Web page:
STRIKE VOTE QUESTIONS:
How many strike votes are there? What is the difference between a “strike vote” and a “strike mandate vote”?
Under the Ontario Labour Relations Act, there is only one “strike vote” (which is sometimes called a “strike mandate vote”). The strike vote/strike mandate vote asks you to give your elected bargaining team permission to call a strike in the event that the Parties reach an impasse at the bargaining table. There is no “second” vote or additional vote required (or recognized by law) to call a strike.
How did we get here and why is the bargaining team calling for a strike vote?
- The CUPE 3906 Unit 2 (Sessional Faculty, Hourly Rated Music Faculty, and MELD Faculty) Collective Agreement (CA) expired on August 31, 2021.
- Your elected Bargaining Team gave notice to bargain in May, 2021, and met with our Employer, McMaster University, to renegotiate the CA 14 times in the past 10 months.
- Negotiations progressed slowly, and on April 27, 2022, the Employer declared that the Parties reached an impasse and filed for conciliation.
- “Conciliation” occurs when one or both Parties believe that they have reached an impasse and require assistance reaching an agreement from a government-appointed Conciliation Officer.
- A Conciliation Officer cannot force the Parties to come to an agreement or make decisions about what proposals will form the CA.
- The Parties are required to participate in Conciliation prior to either party triggering a strike or lockout.
- It is unwise for the Union to enter Conciliation without a successful, strong strike vote. The only way to make any movement on our key priorities at this point is with a demonstration of Unit 2 members’ support through a successful strike vote.
- You can find a summary about what’s left on the table here [insert link]
Will the Union continue to negotiate with the Employer?
Yes, of course. In this situation, the Employer declared an impasse. We are still committed to trying to reach a deal at the table with the assistance of a Conciliation Officer.
Will there be a strike or a lockout?
While it is impossible to say at this point whether or not there will be a strike or a lockout with any certainty, both Parties will return to the table to continue negotiations in conciliation. By law, the Parties must enter into conciliation prior to the Employer declaring a lockout or the Union declaring a strike.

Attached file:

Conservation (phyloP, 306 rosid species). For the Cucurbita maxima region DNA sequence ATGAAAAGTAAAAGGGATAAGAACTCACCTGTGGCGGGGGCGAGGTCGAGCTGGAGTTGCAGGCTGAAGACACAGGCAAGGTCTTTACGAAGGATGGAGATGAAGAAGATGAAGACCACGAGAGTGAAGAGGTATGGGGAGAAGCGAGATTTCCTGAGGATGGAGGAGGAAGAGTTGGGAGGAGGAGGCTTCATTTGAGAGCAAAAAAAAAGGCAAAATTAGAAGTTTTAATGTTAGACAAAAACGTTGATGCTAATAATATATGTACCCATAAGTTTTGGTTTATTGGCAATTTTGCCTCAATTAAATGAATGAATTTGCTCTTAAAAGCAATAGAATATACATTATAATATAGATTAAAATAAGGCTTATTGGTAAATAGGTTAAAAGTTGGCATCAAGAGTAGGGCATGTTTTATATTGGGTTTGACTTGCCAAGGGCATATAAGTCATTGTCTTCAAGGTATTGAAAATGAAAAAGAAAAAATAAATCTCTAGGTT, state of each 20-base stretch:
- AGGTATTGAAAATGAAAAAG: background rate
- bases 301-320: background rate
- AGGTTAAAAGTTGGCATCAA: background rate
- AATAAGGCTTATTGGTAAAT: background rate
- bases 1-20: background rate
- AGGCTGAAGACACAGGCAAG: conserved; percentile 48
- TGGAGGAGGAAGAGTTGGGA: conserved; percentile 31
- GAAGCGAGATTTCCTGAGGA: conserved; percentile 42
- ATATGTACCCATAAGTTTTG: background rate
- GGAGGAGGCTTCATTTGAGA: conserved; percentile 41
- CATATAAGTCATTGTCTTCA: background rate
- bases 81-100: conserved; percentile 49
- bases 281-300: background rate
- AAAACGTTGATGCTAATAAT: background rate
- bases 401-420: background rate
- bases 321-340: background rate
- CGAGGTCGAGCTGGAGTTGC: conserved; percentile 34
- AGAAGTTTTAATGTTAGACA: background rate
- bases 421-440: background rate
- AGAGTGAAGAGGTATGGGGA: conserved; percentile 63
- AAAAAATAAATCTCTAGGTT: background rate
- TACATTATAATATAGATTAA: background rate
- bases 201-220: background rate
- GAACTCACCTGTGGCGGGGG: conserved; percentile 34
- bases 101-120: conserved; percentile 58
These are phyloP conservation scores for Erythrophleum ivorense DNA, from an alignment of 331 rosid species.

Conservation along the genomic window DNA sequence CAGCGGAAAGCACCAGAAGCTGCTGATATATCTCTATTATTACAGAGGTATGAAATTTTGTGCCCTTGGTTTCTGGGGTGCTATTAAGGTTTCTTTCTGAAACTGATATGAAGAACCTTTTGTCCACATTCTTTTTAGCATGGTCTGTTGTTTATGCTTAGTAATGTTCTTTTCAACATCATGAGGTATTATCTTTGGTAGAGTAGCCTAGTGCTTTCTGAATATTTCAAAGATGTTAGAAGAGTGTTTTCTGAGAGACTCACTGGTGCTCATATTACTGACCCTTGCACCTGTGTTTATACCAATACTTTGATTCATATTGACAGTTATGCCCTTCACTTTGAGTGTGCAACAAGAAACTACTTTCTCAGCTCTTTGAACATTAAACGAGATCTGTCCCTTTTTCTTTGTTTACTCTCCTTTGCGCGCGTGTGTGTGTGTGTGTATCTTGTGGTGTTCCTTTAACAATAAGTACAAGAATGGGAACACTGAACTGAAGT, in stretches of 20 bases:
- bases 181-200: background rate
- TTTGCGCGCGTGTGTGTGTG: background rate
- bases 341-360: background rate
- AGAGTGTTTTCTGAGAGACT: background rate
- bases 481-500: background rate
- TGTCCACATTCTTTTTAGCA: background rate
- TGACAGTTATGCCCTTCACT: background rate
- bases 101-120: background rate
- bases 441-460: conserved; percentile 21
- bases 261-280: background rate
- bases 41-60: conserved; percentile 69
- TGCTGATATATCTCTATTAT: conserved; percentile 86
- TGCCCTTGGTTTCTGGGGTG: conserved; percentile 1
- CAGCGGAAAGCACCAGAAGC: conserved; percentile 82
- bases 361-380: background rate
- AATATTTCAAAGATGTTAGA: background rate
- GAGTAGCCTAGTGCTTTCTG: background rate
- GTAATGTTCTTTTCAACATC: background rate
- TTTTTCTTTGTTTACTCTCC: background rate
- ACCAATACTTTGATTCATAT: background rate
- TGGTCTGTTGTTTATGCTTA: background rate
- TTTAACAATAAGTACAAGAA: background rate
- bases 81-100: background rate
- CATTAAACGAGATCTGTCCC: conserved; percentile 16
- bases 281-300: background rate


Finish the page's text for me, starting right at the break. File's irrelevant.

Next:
What rules govern a strike vote?
Strike votes must happen in accordance with Section 79 of the Ontario Labour Relations Act (https://www.ontario.ca/laws/statute/95l01/v23) and Section 12 (page 32) of the Local’s bylaws (https://cupe3906.org/about-us/by-laws/)
Why should we vote yes in the strike vote?
It is important to vote yes during a strike vote for a number of reasons. More people voting yes means that we’ll end up with a strong vote. In this situation, a strong vote means that we have 80 – 90 percent of the membership voting “yes”. Based on past experiences, what we’ve seen time and time again is that when we have a strong strike vote, we end up with a strong collective agreement. This is because a strong strike vote sends a clear message to the Employer that the Union’s membership is not willing to simply have a bad deal imposed on them. A positive strike vote does not mean we will go on strike, but it does authorize the bargaining team to call a strike if one becomes necessary in order to secure a fair deal. It also instructs the union to begin necessary preparations for a strike or lockout situation.
How many strike votes are there? What is the difference between a “strike vote” and a “strike mandate vote”?
Under the Ontario Labour Relations Act, there is only one “strike vote” (which is commonly called a “strike mandate vote”). The strike vote/strike mandate vote asks you to give your elected bargaining team permission to call a strike in the event that the Parties reach an impasse at the bargaining table. There is no “second” vote or additional vote required (or recognized by law) to call a strike.
Who can vote in a Unit 2 (Sessional Faculty and HRSMF) strike vote?